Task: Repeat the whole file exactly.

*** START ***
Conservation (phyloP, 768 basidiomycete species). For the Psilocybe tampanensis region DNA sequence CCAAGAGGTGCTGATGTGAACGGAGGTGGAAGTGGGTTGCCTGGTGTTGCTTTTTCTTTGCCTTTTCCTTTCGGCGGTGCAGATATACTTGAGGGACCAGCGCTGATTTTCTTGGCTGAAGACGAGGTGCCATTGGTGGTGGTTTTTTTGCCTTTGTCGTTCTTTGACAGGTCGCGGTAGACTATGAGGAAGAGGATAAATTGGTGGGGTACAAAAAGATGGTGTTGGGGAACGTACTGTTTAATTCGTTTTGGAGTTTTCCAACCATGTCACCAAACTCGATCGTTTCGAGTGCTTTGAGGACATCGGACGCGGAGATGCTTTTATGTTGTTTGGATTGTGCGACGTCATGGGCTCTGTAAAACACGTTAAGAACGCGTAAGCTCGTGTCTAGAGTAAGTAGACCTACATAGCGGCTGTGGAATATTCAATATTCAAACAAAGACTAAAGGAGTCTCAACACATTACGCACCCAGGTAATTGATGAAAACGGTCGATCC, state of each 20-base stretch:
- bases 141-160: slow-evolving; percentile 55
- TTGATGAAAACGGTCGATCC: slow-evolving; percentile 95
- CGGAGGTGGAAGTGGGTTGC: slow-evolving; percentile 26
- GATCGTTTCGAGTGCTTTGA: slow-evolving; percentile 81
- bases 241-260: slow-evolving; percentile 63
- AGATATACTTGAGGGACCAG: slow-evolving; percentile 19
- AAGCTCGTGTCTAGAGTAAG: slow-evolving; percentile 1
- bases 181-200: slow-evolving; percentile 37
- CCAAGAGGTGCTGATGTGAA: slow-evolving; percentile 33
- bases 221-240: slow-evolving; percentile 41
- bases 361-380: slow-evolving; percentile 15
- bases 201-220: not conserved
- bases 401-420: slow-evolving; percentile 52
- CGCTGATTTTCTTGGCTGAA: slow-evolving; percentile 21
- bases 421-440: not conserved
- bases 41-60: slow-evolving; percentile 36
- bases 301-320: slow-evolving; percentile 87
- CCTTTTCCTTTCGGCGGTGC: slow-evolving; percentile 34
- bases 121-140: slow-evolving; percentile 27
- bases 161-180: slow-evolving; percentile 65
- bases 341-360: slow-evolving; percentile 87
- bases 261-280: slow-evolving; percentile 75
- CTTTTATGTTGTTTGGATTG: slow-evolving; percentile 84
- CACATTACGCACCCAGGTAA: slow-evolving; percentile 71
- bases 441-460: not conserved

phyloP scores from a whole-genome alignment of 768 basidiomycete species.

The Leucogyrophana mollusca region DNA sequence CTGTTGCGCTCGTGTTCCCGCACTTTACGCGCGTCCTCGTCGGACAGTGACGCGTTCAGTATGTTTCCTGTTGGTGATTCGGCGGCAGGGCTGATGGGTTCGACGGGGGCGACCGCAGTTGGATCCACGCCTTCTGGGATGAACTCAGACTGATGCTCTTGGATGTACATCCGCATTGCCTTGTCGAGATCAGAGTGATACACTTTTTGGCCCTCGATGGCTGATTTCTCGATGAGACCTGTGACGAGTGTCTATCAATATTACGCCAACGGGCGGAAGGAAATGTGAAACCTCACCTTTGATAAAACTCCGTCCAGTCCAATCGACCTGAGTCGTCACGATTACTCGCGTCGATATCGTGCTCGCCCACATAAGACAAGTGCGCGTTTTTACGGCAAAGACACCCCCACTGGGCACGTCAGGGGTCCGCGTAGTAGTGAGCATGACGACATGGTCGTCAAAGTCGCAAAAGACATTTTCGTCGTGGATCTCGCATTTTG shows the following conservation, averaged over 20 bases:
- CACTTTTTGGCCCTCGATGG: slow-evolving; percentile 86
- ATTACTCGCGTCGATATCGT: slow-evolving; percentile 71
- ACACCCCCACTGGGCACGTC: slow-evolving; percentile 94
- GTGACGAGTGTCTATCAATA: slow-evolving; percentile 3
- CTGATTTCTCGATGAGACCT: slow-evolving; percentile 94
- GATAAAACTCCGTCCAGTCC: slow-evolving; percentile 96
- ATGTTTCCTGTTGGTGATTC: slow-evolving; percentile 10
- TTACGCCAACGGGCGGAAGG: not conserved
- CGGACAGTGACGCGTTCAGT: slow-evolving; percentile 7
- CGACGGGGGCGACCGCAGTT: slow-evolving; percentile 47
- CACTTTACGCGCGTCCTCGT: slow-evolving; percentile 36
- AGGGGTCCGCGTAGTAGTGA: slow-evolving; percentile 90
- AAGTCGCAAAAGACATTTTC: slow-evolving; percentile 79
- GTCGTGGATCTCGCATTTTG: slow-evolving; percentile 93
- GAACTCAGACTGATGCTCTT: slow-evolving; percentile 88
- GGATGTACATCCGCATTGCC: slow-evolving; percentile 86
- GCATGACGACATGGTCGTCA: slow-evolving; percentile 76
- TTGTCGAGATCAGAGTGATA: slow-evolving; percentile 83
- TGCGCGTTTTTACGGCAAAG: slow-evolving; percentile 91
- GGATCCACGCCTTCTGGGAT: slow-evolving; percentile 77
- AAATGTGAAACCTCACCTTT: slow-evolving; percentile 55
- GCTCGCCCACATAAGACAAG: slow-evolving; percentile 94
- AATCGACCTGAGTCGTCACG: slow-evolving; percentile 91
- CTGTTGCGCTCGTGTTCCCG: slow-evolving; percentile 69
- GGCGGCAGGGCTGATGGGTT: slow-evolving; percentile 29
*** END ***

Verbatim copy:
Conservation (phyloP, 768 basidiomycete species). For the Psilocybe tampanensis region DNA sequence CCAAGAGGTGCTGATGTGAACGGAGGTGGAAGTGGGTTGCCTGGTGTTGCTTTTTCTTTGCCTTTTCCTTTCGGCGGTGCAGATATACTTGAGGGACCAGCGCTGATTTTCTTGGCTGAAGACGAGGTGCCATTGGTGGTGGTTTTTTTGCCTTTGTCGTTCTTTGACAGGTCGCGGTAGACTATGAGGAAGAGGATAAATTGGTGGGGTACAAAAAGATGGTGTTGGGGAACGTACTGTTTAATTCGTTTTGGAGTTTTCCAACCATGTCACCAAACTCGATCGTTTCGAGTGCTTTGAGGACATCGGACGCGGAGATGCTTTTATGTTGTTTGGATTGTGCGACGTCATGGGCTCTGTAAAACACGTTAAGAACGCGTAAGCTCGTGTCTAGAGTAAGTAGACCTACATAGCGGCTGTGGAATATTCAATATTCAAACAAAGACTAAAGGAGTCTCAACACATTACGCACCCAGGTAATTGATGAAAACGGTCGATCC, state of each 20-base stretch:
- bases 141-160: slow-evolving; percentile 55
- TTGATGAAAACGGTCGATCC: slow-evolving; percentile 95
- CGGAGGTGGAAGTGGGTTGC: slow-evolving; percentile 26
- GATCGTTTCGAGTGCTTTGA: slow-evolving; percentile 81
- bases 241-260: slow-evolving; percentile 63
- AGATATACTTGAGGGACCAG: slow-evolving; percentile 19
- AAGCTCGTGTCTAGAGTAAG: slow-evolving; percentile 1
- bases 181-200: slow-evolving; percentile 37
- CCAAGAGGTGCTGATGTGAA: slow-evolving; percentile 33
- bases 221-240: slow-evolving; percentile 41
- bases 361-380: slow-evolving; percentile 15
- bases 201-220: not conserved
- bases 401-420: slow-evolving; percentile 52
- CGCTGATTTTCTTGGCTGAA: slow-evolving; percentile 21
- bases 421-440: not conserved
- bases 41-60: slow-evolving; percentile 36
- bases 301-320: slow-evolving; percentile 87
- CCTTTTCCTTTCGGCGGTGC: slow-evolving; percentile 34
- bases 121-140: slow-evolving; percentile 27
- bases 161-180: slow-evolving; percentile 65
- bases 341-360: slow-evolving; percentile 87
- bases 261-280: slow-evolving; percentile 75
- CTTTTATGTTGTTTGGATTG: slow-evolving; percentile 84
- CACATTACGCACCCAGGTAA: slow-evolving; percentile 71
- bases 441-460: not conserved

phyloP scores from a whole-genome alignment of 768 basidiomycete species.

The Leucogyrophana mollusca region DNA sequence CTGTTGCGCTCGTGTTCCCGCACTTTACGCGCGTCCTCGTCGGACAGTGACGCGTTCAGTATGTTTCCTGTTGGTGATTCGGCGGCAGGGCTGATGGGTTCGACGGGGGCGACCGCAGTTGGATCCACGCCTTCTGGGATGAACTCAGACTGATGCTCTTGGATGTACATCCGCATTGCCTTGTCGAGATCAGAGTGATACACTTTTTGGCCCTCGATGGCTGATTTCTCGATGAGACCTGTGACGAGTGTCTATCAATATTACGCCAACGGGCGGAAGGAAATGTGAAACCTCACCTTTGATAAAACTCCGTCCAGTCCAATCGACCTGAGTCGTCACGATTACTCGCGTCGATATCGTGCTCGCCCACATAAGACAAGTGCGCGTTTTTACGGCAAAGACACCCCCACTGGGCACGTCAGGGGTCCGCGTAGTAGTGAGCATGACGACATGGTCGTCAAAGTCGCAAAAGACATTTTCGTCGTGGATCTCGCATTTTG shows the following conservation, averaged over 20 bases:
- CACTTTTTGGCCCTCGATGG: slow-evolving; percentile 86
- ATTACTCGCGTCGATATCGT: slow-evolving; percentile 71
- ACACCCCCACTGGGCACGTC: slow-evolving; percentile 94
- GTGACGAGTGTCTATCAATA: slow-evolving; percentile 3
- CTGATTTCTCGATGAGACCT: slow-evolving; percentile 94
- GATAAAACTCCGTCCAGTCC: slow-evolving; percentile 96
- ATGTTTCCTGTTGGTGATTC: slow-evolving; percentile 10
- TTACGCCAACGGGCGGAAGG: not conserved
- CGGACAGTGACGCGTTCAGT: slow-evolving; percentile 7
- CGACGGGGGCGACCGCAGTT: slow-evolving; percentile 47
- CACTTTACGCGCGTCCTCGT: slow-evolving; percentile 36
- AGGGGTCCGCGTAGTAGTGA: slow-evolving; percentile 90
- AAGTCGCAAAAGACATTTTC: slow-evolving; percentile 79
- GTCGTGGATCTCGCATTTTG: slow-evolving; percentile 93
- GAACTCAGACTGATGCTCTT: slow-evolving; percentile 88
- GGATGTACATCCGCATTGCC: slow-evolving; percentile 86
- GCATGACGACATGGTCGTCA: slow-evolving; percentile 76
- TTGTCGAGATCAGAGTGATA: slow-evolving; percentile 83
- TGCGCGTTTTTACGGCAAAG: slow-evolving; percentile 91
- GGATCCACGCCTTCTGGGAT: slow-evolving; percentile 77
- AAATGTGAAACCTCACCTTT: slow-evolving; percentile 55
- GCTCGCCCACATAAGACAAG: slow-evolving; percentile 94
- AATCGACCTGAGTCGTCACG: slow-evolving; percentile 91
- CTGTTGCGCTCGTGTTCCCG: slow-evolving; percentile 69
- GGCGGCAGGGCTGATGGGTT: slow-evolving; percentile 29